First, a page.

the standing kneeling controversy

Prof Volokh

I just read your apparently non-committal column discussing the anthem controversy.

Here is my point of view:

1) I think it is good and reasonable for some or all teams to allow some or all of their members to either stand or kneel;
2) I assume that Koepernick and his comrades are goofy in their choice of protest, but I appreciate 2a) their choice to express a political and/or social view and 2b) their choice to express that view in a peaceful way likely to engender discussion and questioning.

3) I listen to conservative talk radio and I am sure that many of the conservative talk radio hosts are appalled and dismayed at the abysmal ignorance on the part of large parts of the public of the basic functioning of the gov and of the basic rights protected by the bill of rights. The talk show hosts and I can name the freedoms protected in amendments 1, 2, 4, 5 and 8 and 10 and 14, but half the public or more or less would fail badly at specifying even half of the rights specified and a lot of the public can’t specify how or why those rights should be protected or are protected and 1/3 of college men in state-run institutions apparently believe it is ok to use violence to shut down speech that they regard as disagreeable.

4) if and when Koepernick and any others kneel for the anthem, I’d say, sure and let them and then interview them and find out if Koepernick can specify the cause for which he is protesting and also offer a proposed solution. Most of the police do not go out to randomly kill disagreeable blacks. There are problems and the shooting of Philando Castille looks very bad, but to me, much of the problems seem to me to be due to poor training of the police and not to malice or the tolerance of malice.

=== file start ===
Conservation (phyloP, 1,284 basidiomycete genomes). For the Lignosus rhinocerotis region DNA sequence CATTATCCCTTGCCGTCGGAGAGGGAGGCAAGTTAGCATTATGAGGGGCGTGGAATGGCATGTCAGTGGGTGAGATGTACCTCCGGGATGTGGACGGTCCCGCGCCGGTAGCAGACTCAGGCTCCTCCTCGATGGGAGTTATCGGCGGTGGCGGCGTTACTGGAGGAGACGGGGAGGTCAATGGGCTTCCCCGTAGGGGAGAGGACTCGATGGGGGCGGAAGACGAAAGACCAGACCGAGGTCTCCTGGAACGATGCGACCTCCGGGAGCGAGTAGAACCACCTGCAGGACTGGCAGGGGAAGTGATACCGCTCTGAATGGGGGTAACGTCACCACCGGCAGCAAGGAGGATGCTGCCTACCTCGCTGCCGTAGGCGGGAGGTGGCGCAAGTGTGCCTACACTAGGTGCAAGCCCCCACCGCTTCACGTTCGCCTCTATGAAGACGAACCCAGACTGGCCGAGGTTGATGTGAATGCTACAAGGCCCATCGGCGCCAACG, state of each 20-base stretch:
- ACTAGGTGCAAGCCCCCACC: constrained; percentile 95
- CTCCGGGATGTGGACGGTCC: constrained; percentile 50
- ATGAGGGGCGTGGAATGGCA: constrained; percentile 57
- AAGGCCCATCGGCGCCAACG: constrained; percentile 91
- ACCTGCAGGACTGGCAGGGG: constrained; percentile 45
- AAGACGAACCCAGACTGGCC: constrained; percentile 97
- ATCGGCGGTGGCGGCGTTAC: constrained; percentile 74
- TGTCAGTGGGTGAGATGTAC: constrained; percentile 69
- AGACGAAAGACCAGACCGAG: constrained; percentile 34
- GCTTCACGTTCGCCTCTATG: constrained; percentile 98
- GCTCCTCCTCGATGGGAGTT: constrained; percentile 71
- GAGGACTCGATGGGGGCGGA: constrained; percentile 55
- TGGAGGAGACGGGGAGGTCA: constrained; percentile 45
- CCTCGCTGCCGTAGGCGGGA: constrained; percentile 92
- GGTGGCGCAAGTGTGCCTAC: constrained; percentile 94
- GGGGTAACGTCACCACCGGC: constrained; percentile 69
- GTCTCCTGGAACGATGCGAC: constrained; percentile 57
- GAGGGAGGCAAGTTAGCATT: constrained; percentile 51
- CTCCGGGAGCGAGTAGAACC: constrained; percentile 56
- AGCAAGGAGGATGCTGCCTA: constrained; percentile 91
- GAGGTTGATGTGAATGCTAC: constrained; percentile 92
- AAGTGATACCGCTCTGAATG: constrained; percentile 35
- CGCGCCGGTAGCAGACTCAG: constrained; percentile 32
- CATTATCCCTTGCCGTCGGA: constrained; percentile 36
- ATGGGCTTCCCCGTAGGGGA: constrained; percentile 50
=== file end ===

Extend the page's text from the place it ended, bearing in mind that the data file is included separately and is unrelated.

5) I mostly support the US and believe God helped set things up in the USA for economic, social and religious liberty, while at the same time, the US makes some errors and does or tolerates injustice at times. I doesn’t matter to me if some stand to support the good the US does or to express some anger at injustice tolerated. I could stand for the Venezuela flag if that means supporting the people of Venezuela . . . but I do not particularly like Maduro and I don’t suppose Venezuelan socialist tyranny and starvation.

6) As far as music goes, I much prefer the German and the Russian national anthems and the American anthem requires a very broad vocal range, one which is uncomfortable, difficult and nearly impossible for anyone who is not a trained singer or professional to sing properly. I am not a Nazi or a Communist and the German and Russian anthems have had several versions (and political meanings) according to the then-current politics of the nation. It may be that the conservative talk show hosts I hear on the radio can sing the US national anthem, but I come from a church where we sang for 1 to 2 hours a Sunday and we were trained to sing and I could not do it and I could not even come close to doing it properly. I could play it on the violin or on the piano I am sure, but I could in no way sing it properly and probably not even closely.

7) I am opposed to BLM protests that result in shops damaged, destroyed or burned or stopping traffic from getting to the hospital, the emergency room or a political rally. If Koepernick or some high schoolers or other professional football players wish to express a view, then, great . . . there is no violence, and afterwards some reporter should ask them, “What is your cause?” and “What is your proposed solution?”

8) Maybe the doctor who discovered the traumatic brain injury might decline to stand due to how society has treated him and his discovery or maybe he would stand in honor of God creating a land and a nation that works far better than Namibia, Mozambique, Zimbabwe and a dozen other African nations where we would rather not live. The USA does both good and harm; it is ok to offer a critique.

9) I’ve got a number of Jehovah’s Witness friend and acquaintances and you may know the US Supreme court allowed and then struck down the requirement on the Witnesses pledging allegiance to the flag. We can surely live with people who take up arms and with Witnesses in the same society . . . and we can surely live with standers and kneelers.

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